We all have fears. We all have wounds. We all have needs.
For most of us, the fear that those needs will not be met – that the people upon whom we most depend will refuse our needs and perhaps even wound us – is the biggest fear we have.
We fear, most often, that the people closest to us will tell us that we don’t matter.
Compassionate communication addresses that fear.
Fear is the root of conflict. Attack and defense are valid responses to a threat, and fear tells us that we are threatened and must respond.
However, when people within a given community agree to use CONSTRUCTIVE METHODS of discussion and resolution, fear can be managed.
“Compassionate Communication” is a toolkit of techniques that help manage fear, bridge conflicts and promote win/win solutions.
The core concept behind this toolkit is that everyone has been wounded in some way – but yet, everyone needs things within that given community.
Aggression, defensiveness and withdrawal are responses to avoid further wounding. Therefore, within a community, we can avoid aggression, defensiveness and withdrawal when we AGREE IN ADVANCE NOT TO WOUND EACH OTHER, and instead seek solutions that have everyone feeling safe and fulfilled.
Ideally, a discussion involving compassionate communication provides a sense of safety, recognition, respect and, of course, compassion for everyone involved.
By identifying our own fears, facing them, and acknowledging the fears of others in an effort to help us all face our fears together, compassionate communication ideally helps everyone involved in a conflict get what they need.
Compassionate communication isn’t about making excuses to continue counterproductive behavior patterns. It’s about looking for workable and mutually respectful solutions to disputes.
It’s a pretty deep toolbox. I’ve attached a few links to the bottom of this note that explain the techniques in more detail.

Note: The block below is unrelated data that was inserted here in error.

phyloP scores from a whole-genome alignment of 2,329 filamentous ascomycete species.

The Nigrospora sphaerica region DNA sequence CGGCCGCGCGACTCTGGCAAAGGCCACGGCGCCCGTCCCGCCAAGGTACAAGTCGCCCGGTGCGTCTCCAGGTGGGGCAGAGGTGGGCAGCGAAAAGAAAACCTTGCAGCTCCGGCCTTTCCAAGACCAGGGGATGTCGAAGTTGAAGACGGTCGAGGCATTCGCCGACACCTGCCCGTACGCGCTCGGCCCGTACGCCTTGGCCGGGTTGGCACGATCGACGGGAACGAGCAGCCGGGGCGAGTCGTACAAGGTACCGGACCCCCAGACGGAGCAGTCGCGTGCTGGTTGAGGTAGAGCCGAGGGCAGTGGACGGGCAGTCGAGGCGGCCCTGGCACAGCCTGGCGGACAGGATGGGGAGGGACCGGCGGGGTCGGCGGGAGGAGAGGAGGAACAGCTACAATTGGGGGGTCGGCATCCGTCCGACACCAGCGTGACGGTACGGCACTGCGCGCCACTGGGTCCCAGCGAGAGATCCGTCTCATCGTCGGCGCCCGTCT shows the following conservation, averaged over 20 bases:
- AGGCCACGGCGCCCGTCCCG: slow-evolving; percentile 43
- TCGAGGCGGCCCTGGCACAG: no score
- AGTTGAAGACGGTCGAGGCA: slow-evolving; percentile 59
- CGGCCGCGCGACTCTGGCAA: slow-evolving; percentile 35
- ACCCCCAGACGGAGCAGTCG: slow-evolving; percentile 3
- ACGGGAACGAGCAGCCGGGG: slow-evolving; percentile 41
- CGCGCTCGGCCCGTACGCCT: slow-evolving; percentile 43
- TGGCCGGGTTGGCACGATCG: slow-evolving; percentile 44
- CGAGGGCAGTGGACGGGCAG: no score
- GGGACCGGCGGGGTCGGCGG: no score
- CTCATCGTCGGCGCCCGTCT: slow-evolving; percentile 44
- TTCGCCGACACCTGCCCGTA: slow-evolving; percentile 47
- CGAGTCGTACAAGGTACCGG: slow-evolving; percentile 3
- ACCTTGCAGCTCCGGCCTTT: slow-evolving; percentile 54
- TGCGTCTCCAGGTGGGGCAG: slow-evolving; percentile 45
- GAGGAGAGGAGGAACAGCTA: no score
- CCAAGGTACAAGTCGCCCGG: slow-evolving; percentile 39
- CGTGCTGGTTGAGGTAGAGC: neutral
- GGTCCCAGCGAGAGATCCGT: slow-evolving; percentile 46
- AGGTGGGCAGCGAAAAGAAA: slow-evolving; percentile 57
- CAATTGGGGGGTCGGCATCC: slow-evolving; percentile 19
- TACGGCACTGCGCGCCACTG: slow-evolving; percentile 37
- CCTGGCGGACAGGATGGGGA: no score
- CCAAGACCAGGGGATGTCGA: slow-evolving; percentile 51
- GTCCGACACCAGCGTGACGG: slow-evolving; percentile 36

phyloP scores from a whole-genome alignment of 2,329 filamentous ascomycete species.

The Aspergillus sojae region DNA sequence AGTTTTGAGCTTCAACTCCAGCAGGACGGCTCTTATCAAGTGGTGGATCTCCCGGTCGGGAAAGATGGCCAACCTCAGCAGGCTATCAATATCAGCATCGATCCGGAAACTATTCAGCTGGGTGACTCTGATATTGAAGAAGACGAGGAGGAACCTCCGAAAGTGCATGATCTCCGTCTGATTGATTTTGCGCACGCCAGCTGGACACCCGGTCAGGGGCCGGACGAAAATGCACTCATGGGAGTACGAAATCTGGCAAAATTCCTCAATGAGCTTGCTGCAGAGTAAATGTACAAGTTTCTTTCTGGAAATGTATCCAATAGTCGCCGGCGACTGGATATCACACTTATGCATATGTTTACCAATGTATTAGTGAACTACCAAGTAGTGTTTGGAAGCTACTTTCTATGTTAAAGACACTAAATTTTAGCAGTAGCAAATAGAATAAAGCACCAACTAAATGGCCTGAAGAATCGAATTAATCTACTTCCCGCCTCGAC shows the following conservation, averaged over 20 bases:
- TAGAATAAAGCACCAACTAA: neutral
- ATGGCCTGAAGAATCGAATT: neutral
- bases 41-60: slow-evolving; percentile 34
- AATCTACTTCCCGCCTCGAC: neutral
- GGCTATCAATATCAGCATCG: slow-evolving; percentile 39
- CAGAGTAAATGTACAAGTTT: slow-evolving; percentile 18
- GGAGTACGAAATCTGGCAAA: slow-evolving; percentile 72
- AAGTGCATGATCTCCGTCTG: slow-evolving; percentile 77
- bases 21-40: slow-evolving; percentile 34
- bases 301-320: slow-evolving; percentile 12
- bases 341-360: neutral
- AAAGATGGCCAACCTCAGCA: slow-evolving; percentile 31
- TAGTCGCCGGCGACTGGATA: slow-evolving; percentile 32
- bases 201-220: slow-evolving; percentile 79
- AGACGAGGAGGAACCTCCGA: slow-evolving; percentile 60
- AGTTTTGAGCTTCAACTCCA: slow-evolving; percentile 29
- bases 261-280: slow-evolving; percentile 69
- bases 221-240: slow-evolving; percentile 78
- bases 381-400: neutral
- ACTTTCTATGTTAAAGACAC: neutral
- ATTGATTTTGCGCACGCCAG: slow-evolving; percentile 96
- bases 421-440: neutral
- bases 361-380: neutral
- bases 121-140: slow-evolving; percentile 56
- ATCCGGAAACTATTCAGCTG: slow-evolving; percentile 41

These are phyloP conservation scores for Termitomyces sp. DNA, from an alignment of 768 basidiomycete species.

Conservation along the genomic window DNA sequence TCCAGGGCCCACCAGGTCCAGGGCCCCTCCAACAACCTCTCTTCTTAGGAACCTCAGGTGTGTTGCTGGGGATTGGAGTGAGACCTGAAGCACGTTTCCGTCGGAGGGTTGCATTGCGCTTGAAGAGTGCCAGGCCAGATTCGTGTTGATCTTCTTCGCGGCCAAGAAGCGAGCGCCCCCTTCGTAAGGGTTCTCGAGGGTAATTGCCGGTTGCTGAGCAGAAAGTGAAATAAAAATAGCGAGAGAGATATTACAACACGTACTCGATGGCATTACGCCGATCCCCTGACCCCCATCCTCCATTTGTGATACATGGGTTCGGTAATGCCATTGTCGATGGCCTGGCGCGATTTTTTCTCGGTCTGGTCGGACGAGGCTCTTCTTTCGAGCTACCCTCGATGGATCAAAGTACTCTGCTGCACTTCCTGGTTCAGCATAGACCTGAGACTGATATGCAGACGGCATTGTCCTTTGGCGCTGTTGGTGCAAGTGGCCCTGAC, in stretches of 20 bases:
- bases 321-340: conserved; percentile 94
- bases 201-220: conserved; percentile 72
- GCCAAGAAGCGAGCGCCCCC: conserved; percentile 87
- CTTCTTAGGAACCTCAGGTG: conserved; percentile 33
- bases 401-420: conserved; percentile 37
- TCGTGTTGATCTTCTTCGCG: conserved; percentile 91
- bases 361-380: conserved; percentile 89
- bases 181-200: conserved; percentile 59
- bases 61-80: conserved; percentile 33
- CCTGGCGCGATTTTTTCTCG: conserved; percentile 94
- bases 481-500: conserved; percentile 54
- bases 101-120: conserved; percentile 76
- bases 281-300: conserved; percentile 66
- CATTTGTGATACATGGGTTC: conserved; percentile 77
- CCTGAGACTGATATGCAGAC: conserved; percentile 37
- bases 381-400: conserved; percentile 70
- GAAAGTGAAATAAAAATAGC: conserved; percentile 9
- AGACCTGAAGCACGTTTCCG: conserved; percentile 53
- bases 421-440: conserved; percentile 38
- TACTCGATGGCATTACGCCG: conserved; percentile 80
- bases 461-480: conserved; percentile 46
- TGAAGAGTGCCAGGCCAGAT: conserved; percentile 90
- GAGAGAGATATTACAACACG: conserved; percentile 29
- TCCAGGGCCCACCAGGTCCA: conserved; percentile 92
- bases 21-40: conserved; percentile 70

The core ideas, however, are these:
* EVERYONE INVOLVED HAS VALID FEARS AND NEEDS
* THERE IS NO SHAME IN FEAR
* THERE IS NO SHAME IN NEED
* FEARS AND NEEDS ARE TO BE RESPECTED IN SAFE DISCUSSION SPACE
* EVERYONE GETS A SAFE SPACE TO SPEAK
* EVERYONE AGREES TO COOPERATE
* COOPERATION INVOLVES MUTUAL RESPECT AND RECOGNITION
* THROUGH COOPERATION, RESPECT AND RECOGNITION, SOLUTIONS CAN BE FOUND
– Take a few minutes to ground and center yourself; breathe; if you can, get some alone-space, and give space to others
– If possible, shower, bathe and/ or meditate
– Reflect: ask yourself:
— What do I WANT to accomplish with this discussion?
— What do I NEED in order to feel safe and/ or fulfilled?
— What are my BOUNDARIES for compromise?
— What do I need to do to take CARE OF MYSELF?
— What are the SIGNS that I feel threatened/ fearful/ attacked? (If you recognize these signs in advance, you can work around them when you feel them manifest)
– Look for TACTICS (things you might do) rather than ACCUSATIONS (things you fear others might do)
– Again, breathe
– Allow yourself to TRUST that your needs will be met
– Circle up; if it feels safe to do so, touch. If it feels safer to have space, then allow for space.
– Declare the circle (or whatever) as a SAFE SPACE.
– Everyone, in turn, thanks and acknowledges everyone else for being courageous enough to work together.
(As I have mentioned to Coyote, courage is not the absence of fear; it’s the decision to face fear and work past it.)
— State a PRACTICAL RESOLUTION for this discussion, realizing that one talk won’t fix all problems
– Agree to the following GROUND RULES:
— Everyone gets to speak
— Everyone listens – really LISTENS – to what others say
— Everyone will employ POSITIVE REINFORCEMENT and “I” STATEMENTS when possible.
(examples: “Yeah, you’re right”; “I feel scared because…”)